Monday, October 09, 2006

When Does 'Extreme' Become 'Mainstream'?

Ed at Dispatches links to a post at Electric Venom about honor killings in the Islamic world. Usually I'm inclined to dismiss such incidents as non-representative ("the work of extremists" in journalistic parlance), but the linked-to post paints a very different picture. The incidents listed in the post are broadly distributed with respect to geography (and probably strain of practice as well, since one is correlated to some degree with the other*). Additionally, the perpetrators do not seem to be particularly remarkable; the news accounts give no reason to believe that they are anything other than representative of their communities. These two observations strongly suggest that the beliefs/ideologies which lead to honor killings (and, presumably, other atrocities as well) are widespread at a grassroots level. Assuming that's true, is it appropriate to describe such activities as 'extreme' (or any of its permutations)? 'Extreme' is necessarily a relative label; if you're going to describe some behavior as 'extreme' its incumbent that the implied middle ground actually represent mainstream thought. It is still possible to argue that the above behavior is extreme in the sense that such behavior is relatively rare. But the ideological sense of the label 'extreme', that a view or behavior represents a fringe element, no longer seems to apply. So Ed, if you're reading this, would you still file the post under "Religious Extremism"?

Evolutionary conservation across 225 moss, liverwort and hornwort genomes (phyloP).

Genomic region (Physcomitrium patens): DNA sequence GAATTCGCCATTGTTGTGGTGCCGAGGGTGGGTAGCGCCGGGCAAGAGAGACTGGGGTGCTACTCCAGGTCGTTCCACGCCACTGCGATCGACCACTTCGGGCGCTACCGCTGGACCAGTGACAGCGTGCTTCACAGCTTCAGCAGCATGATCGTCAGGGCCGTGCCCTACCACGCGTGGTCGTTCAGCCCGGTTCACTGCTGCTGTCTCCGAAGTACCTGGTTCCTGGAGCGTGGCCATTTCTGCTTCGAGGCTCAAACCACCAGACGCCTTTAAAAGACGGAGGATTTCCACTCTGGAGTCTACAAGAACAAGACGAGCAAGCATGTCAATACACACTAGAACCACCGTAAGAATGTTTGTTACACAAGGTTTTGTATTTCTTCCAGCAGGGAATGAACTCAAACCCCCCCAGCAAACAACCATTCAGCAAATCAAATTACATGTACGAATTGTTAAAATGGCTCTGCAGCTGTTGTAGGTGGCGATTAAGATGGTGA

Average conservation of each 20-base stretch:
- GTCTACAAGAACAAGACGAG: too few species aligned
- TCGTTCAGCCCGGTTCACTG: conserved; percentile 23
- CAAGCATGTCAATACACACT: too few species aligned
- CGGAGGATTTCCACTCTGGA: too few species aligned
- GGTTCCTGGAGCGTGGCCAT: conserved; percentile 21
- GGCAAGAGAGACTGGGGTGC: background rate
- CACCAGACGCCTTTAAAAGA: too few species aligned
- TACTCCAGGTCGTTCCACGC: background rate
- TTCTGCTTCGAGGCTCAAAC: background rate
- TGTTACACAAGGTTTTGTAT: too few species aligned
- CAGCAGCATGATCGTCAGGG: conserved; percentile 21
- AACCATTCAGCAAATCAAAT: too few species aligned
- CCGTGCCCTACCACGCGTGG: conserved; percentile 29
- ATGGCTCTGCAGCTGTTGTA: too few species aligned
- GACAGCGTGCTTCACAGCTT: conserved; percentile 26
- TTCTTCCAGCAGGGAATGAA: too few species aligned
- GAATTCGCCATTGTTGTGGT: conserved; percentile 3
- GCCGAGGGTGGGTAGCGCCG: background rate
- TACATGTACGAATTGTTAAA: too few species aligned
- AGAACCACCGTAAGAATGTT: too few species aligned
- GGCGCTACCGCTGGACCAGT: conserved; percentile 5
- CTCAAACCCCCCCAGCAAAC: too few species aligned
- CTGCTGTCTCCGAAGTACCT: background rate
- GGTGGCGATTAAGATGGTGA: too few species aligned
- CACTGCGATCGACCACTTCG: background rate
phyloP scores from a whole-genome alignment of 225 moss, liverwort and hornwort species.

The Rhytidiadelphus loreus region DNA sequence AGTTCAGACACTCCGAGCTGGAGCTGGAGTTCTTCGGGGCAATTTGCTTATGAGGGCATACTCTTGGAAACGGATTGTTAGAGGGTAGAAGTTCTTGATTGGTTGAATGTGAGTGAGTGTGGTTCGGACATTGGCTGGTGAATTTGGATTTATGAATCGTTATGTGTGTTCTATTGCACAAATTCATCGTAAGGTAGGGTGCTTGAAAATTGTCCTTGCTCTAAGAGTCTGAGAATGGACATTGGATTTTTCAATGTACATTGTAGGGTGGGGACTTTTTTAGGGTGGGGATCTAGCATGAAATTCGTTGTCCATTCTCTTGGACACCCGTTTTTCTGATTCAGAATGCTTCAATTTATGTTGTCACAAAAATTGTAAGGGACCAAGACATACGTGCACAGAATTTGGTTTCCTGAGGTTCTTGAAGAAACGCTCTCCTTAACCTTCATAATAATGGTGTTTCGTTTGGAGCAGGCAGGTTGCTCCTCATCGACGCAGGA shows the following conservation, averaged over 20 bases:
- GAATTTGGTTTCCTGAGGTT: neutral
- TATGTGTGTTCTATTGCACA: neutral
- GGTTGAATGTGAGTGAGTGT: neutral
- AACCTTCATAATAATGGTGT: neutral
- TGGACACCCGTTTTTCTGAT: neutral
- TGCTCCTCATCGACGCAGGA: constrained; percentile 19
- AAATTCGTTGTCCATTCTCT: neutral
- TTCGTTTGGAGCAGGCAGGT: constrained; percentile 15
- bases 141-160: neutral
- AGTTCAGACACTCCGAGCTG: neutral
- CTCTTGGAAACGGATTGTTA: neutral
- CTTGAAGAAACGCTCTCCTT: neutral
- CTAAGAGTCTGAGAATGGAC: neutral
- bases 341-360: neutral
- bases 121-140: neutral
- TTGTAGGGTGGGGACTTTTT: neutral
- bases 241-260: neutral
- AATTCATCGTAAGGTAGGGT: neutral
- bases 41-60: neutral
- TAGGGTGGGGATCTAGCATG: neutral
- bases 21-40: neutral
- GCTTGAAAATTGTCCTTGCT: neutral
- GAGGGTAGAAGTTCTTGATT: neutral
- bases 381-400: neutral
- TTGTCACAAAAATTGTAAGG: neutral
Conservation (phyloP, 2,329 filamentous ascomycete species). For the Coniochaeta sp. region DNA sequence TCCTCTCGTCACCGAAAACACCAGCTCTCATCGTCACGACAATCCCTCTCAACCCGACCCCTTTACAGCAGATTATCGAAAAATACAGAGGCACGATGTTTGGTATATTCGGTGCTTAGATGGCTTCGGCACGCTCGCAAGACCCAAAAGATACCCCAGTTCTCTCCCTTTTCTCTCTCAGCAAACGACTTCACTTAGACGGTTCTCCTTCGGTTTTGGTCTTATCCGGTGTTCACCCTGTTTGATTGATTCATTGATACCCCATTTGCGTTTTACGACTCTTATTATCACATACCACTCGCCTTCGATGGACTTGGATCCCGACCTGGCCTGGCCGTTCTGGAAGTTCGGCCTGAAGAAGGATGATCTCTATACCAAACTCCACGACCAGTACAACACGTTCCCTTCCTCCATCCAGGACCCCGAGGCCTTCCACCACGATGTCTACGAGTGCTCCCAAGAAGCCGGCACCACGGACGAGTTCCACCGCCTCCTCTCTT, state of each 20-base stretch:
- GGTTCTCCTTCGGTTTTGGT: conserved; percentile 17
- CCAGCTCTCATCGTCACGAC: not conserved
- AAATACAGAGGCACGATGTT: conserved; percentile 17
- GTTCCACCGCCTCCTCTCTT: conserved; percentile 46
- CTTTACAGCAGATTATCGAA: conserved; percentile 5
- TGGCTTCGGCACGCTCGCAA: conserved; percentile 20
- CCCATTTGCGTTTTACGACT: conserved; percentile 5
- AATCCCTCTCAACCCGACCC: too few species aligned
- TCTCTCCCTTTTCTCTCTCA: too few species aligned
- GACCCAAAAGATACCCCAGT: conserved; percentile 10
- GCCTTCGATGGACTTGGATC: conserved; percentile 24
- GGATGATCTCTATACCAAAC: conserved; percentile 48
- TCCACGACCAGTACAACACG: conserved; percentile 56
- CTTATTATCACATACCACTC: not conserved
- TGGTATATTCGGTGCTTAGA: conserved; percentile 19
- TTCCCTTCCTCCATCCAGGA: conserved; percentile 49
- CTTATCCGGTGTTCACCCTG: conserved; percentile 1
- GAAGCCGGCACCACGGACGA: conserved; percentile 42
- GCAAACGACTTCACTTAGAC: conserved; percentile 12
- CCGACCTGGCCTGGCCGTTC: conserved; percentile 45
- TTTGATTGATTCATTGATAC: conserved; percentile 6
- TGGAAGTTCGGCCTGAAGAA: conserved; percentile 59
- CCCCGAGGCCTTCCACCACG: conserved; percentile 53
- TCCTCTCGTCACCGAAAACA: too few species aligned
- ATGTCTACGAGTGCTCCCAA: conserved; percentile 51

* My thesis falls apart, of course, if stonings and such can be traced to a particular strain of Islamic thought. The articles referenced in the source post weren't particularly instructive in this area; if anyone has better information I'm all ears.

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